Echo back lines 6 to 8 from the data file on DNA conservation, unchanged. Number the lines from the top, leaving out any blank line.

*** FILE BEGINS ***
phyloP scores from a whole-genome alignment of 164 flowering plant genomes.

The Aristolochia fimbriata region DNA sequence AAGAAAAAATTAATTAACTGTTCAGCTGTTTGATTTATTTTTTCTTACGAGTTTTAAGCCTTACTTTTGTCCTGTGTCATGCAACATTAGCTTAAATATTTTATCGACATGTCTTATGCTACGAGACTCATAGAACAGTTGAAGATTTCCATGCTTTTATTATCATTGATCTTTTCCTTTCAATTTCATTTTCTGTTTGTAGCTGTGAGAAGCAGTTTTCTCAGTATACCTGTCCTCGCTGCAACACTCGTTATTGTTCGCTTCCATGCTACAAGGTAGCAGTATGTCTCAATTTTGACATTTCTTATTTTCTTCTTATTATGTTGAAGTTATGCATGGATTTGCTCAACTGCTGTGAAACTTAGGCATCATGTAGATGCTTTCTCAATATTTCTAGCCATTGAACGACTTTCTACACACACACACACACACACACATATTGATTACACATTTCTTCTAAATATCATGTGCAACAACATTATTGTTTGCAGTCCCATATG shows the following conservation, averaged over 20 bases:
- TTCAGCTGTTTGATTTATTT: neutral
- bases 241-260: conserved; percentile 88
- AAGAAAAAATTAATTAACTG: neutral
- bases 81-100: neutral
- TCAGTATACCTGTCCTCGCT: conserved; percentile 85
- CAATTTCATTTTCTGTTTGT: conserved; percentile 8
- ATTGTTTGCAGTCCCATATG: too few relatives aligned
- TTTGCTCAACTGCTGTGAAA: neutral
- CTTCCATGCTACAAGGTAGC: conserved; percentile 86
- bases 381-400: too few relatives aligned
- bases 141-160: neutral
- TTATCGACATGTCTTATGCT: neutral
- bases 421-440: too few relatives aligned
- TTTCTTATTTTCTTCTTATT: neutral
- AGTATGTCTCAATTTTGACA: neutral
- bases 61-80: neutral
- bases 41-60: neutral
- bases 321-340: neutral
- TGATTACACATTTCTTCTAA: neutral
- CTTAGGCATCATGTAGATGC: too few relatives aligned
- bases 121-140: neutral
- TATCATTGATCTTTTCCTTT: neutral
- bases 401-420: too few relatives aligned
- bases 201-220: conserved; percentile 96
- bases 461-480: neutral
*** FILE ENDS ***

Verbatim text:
- bases 81-100: neutral
- TCAGTATACCTGTCCTCGCT: conserved; percentile 85
- CAATTTCATTTTCTGTTTGT: conserved; percentile 8